On my desk, I keep an envelope. It's the month of March, in a strange qualitative form.
The envelope itself is from Fidelity, the firm that handled the 401K that was part of a past life, back when the for-profit art school gave us a 6% match for our retirement investment. I don't expect to ever see those days again.
There's a number on the envelope that tells the value of my holdings as of March 10. It was a drop, but not as much of a drop as I was expecting on the day I looked it up. That drop would be coming later.
The bulk of the numbers on the envelope chart the progress of COVID-19 across the globe. At one point, I looked up the number several times a day. I already understood the power of exponential growth, but if I didn't, those numbers tell a powerful tale.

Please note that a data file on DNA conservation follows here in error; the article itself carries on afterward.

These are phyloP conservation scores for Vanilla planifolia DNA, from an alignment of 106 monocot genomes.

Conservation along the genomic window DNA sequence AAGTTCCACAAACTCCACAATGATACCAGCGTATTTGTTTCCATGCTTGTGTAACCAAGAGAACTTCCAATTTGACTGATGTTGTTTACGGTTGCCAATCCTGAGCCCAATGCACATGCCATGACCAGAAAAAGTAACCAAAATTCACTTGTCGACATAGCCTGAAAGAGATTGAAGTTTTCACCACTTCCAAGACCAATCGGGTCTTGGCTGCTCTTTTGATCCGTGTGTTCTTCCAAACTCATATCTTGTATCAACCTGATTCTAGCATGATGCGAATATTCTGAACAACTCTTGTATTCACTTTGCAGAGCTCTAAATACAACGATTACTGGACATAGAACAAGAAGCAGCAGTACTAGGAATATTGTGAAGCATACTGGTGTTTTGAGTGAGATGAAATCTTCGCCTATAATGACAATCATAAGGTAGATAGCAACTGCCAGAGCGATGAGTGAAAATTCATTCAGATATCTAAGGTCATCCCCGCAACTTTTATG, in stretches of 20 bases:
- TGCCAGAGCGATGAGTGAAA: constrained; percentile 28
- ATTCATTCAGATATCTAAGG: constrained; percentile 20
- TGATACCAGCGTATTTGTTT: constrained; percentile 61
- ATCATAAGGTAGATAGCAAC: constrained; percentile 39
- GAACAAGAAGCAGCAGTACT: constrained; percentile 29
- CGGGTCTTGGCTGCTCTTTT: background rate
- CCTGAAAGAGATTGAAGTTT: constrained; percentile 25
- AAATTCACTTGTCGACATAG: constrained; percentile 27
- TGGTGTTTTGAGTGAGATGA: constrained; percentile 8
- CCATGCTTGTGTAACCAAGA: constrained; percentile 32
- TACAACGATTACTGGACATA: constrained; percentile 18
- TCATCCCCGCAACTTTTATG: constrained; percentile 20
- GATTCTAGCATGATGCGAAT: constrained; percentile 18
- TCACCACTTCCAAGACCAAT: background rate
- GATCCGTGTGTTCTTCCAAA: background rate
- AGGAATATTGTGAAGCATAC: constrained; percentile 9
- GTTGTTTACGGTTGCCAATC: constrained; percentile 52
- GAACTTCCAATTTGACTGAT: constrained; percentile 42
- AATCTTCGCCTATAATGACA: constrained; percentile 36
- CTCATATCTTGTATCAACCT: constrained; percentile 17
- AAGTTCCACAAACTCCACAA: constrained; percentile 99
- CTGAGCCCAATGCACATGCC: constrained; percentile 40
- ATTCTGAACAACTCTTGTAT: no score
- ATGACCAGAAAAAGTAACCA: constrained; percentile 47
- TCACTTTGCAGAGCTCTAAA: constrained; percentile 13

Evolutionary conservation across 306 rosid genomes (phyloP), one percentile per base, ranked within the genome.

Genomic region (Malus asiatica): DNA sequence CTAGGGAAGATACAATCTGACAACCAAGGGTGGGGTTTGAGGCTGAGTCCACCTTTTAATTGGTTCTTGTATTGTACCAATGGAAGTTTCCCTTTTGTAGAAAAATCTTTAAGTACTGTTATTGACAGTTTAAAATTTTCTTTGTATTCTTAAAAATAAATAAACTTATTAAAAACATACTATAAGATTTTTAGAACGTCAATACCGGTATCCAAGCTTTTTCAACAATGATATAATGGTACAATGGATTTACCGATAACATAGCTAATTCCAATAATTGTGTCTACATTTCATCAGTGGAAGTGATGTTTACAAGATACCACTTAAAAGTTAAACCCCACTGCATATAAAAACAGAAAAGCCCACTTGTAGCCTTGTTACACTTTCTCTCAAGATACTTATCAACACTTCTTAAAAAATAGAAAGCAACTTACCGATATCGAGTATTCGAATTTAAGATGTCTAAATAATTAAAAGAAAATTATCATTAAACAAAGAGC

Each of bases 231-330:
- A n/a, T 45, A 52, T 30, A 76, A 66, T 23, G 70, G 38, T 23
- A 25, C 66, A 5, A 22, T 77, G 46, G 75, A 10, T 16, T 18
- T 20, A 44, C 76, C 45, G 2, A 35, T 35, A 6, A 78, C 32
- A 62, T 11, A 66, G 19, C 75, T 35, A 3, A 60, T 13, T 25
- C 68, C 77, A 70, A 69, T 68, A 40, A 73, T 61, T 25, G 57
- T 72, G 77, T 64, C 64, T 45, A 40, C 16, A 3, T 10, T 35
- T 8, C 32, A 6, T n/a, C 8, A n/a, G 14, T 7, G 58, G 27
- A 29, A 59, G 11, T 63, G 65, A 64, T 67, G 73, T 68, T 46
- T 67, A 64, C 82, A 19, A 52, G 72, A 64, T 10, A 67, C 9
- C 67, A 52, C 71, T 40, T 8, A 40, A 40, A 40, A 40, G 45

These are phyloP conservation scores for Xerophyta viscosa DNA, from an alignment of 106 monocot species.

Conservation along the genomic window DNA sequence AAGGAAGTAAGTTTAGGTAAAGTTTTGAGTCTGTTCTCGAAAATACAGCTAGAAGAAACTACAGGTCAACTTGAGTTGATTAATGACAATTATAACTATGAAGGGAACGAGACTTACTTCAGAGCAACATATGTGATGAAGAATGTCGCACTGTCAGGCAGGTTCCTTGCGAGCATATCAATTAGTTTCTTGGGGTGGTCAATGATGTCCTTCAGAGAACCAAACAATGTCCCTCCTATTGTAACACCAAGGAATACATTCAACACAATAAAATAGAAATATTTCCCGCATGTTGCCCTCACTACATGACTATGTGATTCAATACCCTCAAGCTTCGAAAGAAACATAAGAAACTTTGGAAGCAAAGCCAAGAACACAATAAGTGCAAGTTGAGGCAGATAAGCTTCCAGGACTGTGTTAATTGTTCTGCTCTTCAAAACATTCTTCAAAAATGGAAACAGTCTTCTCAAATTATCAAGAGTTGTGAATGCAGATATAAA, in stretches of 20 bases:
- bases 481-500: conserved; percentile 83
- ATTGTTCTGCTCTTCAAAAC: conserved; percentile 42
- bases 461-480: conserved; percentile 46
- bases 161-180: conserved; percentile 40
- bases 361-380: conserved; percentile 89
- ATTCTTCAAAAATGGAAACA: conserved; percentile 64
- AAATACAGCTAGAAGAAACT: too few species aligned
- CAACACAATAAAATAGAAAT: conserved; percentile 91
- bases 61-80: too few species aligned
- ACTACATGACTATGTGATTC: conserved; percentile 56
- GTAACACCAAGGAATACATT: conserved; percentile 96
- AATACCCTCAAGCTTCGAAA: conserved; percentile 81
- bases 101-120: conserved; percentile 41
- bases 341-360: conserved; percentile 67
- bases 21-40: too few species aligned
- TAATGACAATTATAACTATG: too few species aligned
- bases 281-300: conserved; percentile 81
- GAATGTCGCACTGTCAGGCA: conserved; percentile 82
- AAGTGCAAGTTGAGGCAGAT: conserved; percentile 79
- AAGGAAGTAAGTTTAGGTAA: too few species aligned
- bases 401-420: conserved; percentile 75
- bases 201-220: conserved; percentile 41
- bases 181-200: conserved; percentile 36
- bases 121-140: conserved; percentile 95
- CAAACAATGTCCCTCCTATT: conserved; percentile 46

Nestled among those numbers is information that seemed just as ominous at the time, but ominous only for me and my family, the diameter of a tumor. Happily, that tumor is gone now; despite the various restrictions caused by the COVID-19 outbreak, my relative was put on a fast track to get the cancerous tumor removed from the liver before it spread.
I keep thinking I could transform these numbers and this envelope into some kind of poem, but so far, I can't seem to make that magic happen. I also have a vision of the envelope in some kind of museum exhibit of daily life during a pandemic.
Maybe I'll just hang onto it. When I'm a little old lady and come across it, I wonder what memories it will spark. I wonder if I'll be having those memories with a sigh of relief at how we all dodged the worst, or with a shudder of dread, since I know what Kristin in March of 2020 couldn't know.
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